LONDON (Reuters) - Britain's Thomas Cook TCG.L needs to find an extra 200 million pounds ($251 million) to satisfy its lenders or one of the world's oldest holiday company risks collapse, potentially stranding thousands of holidaymakers across Europe.
Demand for an extra funding facility puts that deal at risk, as well as the jobs of Thomas Cook’s 21,000 employees and the holidays of 600,000 customers, mostly from Germany, Britain and Scandinavia.
Thomas Cook said the recapitalization posed “a significant risk of no recovery” for the diluted shareholders. Shares in the company hit a record low of 3.22 pence following its statement. The stock was down 15% at 0733 GMT.
Lenders are demanding another 200 million pounds in underwritten funds to support Thomas Cook in its winter trading period, when its cash is usually at a low ebb.
“Discussions to agree final terms on the recapitalization and reorganization of the company are continuing between the company and a range of stakeholders,” Thomas Cook said.
“These discussions include a recent request for a seasonal standby facility of 200 million pounds, on top of the previously announced 900 million pounds injection of new capital.”
Thomas Cook has struggled with competition in popular destinations, high debt levels and an unusually hot summer in 2018 which reduced last-minute bookings. The firm has 1.7 billion pounds of debt.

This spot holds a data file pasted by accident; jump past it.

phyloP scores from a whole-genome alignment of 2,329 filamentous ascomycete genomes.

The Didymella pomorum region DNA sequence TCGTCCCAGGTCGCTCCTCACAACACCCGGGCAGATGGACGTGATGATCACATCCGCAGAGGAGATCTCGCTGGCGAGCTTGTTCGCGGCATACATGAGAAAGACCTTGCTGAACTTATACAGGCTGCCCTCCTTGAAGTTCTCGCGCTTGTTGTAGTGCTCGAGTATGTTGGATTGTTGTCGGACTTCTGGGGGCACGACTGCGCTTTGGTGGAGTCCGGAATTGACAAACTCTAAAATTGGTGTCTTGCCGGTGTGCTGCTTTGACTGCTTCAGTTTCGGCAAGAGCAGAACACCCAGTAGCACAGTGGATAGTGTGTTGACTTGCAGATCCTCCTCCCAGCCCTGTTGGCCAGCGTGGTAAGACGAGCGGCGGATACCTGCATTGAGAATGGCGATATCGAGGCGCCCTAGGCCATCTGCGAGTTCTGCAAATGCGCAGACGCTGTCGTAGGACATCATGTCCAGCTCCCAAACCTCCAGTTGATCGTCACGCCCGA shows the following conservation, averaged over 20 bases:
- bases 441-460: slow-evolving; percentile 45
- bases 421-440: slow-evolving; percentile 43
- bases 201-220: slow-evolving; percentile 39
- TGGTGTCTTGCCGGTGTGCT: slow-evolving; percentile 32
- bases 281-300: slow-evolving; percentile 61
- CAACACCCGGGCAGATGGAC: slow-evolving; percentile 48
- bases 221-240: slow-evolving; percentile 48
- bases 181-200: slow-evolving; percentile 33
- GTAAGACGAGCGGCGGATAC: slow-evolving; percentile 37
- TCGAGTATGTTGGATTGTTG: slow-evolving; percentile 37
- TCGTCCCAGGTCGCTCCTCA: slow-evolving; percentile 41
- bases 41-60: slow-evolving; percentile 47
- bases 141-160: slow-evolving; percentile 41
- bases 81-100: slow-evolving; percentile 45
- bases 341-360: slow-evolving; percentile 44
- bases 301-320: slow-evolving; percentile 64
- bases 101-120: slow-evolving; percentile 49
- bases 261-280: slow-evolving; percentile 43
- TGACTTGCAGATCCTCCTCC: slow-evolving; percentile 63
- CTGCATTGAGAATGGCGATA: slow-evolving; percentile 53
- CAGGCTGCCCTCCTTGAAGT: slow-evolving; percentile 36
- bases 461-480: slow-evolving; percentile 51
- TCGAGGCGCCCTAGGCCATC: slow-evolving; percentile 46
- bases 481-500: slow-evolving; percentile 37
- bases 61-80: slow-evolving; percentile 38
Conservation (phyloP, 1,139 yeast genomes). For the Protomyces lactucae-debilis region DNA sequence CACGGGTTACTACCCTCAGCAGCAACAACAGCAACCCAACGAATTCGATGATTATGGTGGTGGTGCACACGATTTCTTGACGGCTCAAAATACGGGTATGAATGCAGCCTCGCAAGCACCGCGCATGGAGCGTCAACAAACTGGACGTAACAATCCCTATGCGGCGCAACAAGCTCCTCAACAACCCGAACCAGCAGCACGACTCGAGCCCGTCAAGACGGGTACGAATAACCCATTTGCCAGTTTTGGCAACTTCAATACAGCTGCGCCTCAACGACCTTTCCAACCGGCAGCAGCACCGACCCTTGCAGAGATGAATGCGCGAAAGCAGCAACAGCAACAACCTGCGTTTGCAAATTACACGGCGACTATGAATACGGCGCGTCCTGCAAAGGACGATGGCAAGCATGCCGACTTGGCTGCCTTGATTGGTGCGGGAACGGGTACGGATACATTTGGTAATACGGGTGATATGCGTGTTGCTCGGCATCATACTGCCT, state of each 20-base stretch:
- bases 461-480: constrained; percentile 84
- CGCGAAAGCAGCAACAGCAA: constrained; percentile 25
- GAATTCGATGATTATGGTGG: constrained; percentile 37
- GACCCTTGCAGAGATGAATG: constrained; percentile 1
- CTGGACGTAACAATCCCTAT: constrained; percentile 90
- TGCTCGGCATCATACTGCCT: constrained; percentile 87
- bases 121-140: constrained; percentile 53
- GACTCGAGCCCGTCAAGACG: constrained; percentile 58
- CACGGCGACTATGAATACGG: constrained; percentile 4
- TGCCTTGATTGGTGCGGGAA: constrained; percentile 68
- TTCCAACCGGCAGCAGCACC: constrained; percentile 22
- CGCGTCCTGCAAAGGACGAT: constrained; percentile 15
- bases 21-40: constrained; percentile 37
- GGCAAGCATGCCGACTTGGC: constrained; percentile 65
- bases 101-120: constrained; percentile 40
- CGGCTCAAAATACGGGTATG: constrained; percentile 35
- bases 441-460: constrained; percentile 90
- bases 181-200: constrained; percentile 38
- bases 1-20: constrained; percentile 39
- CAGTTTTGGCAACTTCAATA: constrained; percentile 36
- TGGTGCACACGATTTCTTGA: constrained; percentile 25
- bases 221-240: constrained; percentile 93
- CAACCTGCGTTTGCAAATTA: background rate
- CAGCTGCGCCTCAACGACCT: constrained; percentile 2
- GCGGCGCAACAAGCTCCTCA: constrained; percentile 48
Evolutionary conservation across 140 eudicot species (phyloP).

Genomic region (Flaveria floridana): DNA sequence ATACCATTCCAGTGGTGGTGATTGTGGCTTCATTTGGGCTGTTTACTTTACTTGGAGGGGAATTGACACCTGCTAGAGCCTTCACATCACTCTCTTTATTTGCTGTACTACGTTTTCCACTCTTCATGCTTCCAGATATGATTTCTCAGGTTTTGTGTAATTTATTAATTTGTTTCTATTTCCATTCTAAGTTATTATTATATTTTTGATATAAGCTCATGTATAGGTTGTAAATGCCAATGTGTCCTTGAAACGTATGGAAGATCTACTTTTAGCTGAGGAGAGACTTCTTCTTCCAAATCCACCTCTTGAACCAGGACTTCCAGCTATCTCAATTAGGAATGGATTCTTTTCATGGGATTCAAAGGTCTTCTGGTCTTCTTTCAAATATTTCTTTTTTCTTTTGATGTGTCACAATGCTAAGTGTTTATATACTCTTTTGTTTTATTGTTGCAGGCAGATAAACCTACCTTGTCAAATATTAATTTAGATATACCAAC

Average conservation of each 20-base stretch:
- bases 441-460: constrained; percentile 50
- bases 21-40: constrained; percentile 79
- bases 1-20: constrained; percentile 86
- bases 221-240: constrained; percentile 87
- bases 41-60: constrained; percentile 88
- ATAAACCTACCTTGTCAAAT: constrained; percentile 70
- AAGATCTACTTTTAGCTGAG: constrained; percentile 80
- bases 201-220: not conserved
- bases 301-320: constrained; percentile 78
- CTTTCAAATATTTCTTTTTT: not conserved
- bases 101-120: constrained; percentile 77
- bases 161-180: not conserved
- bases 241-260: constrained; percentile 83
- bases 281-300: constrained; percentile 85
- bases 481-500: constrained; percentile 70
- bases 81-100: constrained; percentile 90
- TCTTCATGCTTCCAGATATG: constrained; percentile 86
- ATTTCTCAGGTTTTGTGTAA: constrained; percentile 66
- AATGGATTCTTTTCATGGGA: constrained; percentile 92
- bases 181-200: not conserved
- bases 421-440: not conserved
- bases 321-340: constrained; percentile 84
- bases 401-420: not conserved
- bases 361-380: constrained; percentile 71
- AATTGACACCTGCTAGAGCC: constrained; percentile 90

A source close to the discussions said on Thursday that Royal Bank of Scotland (RBS) RBS.L had hit Thomas Cook with a last minute demand for the extra funding, adding that the situation "was becoming more critical".
A spokesman for RBS said the bank did not “recognize this characterization of events” and was working with all parties to “try and find a resolution to the funding and liquidity shortfall at Thomas Cook”.
Under original terms of the plan, Fosun - whose Chinese parent owns all-inclusive holiday firm Club Med - would contribute 450 million pounds ($552 million) of new money in return for at least 75% of the tour operator business and 25% of the group’s airline.
Thomas Cook’s lending banks and bondholders were to stump up a further 450 million pounds and convert their existing debt to equity, giving them in total about 75% of the airline and up to 25% in the tour operator business, the group said.
(Graphic: Thomas Cook shares, )
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If that deal is not finalised before a creditor vote on Sept. 27, then holidaymakers could be facing the second major collapse of a tour operator in as many years, after the failure of Monarch in 2017.
When Monarch collapsed, the British government repatriated all customers abroad, both those with package holiday protection from Air Travel Organisers’ Licensing (ATOL) and flight-only passengers who were not protected.
If Britain does the same for Thomas Cook’s customers, then the 160,000 Britons abroad that would need repatriation would eclipse the number brought home after Monarch’s collapse.
A spokesman for the Department for Transport declined to say if there were plans for a similar repatriation effort. Asked about Thomas Cook, he said: “We do not speculate on the financial situation of individual businesses.”
British pilot union BALPA, whose members have previously gone on strike in a disagreement over pay with Thomas Cook’s management, have supported the restructuring and urged the banks and government to support the travel group.
“The government sat on the sidelines wringing its hands when Monarch Airlines was let down by its financiers, this time government needs to get a grip and do its bit to save Thomas Cook,” General Secretary Brian Strutton said in a statement.
(Graphic: Thomas Cook CDS, )
Reporting by Alistair Smout; Graphics by Josephine Mason; Editing by Alexander Smith and Edmund Blair
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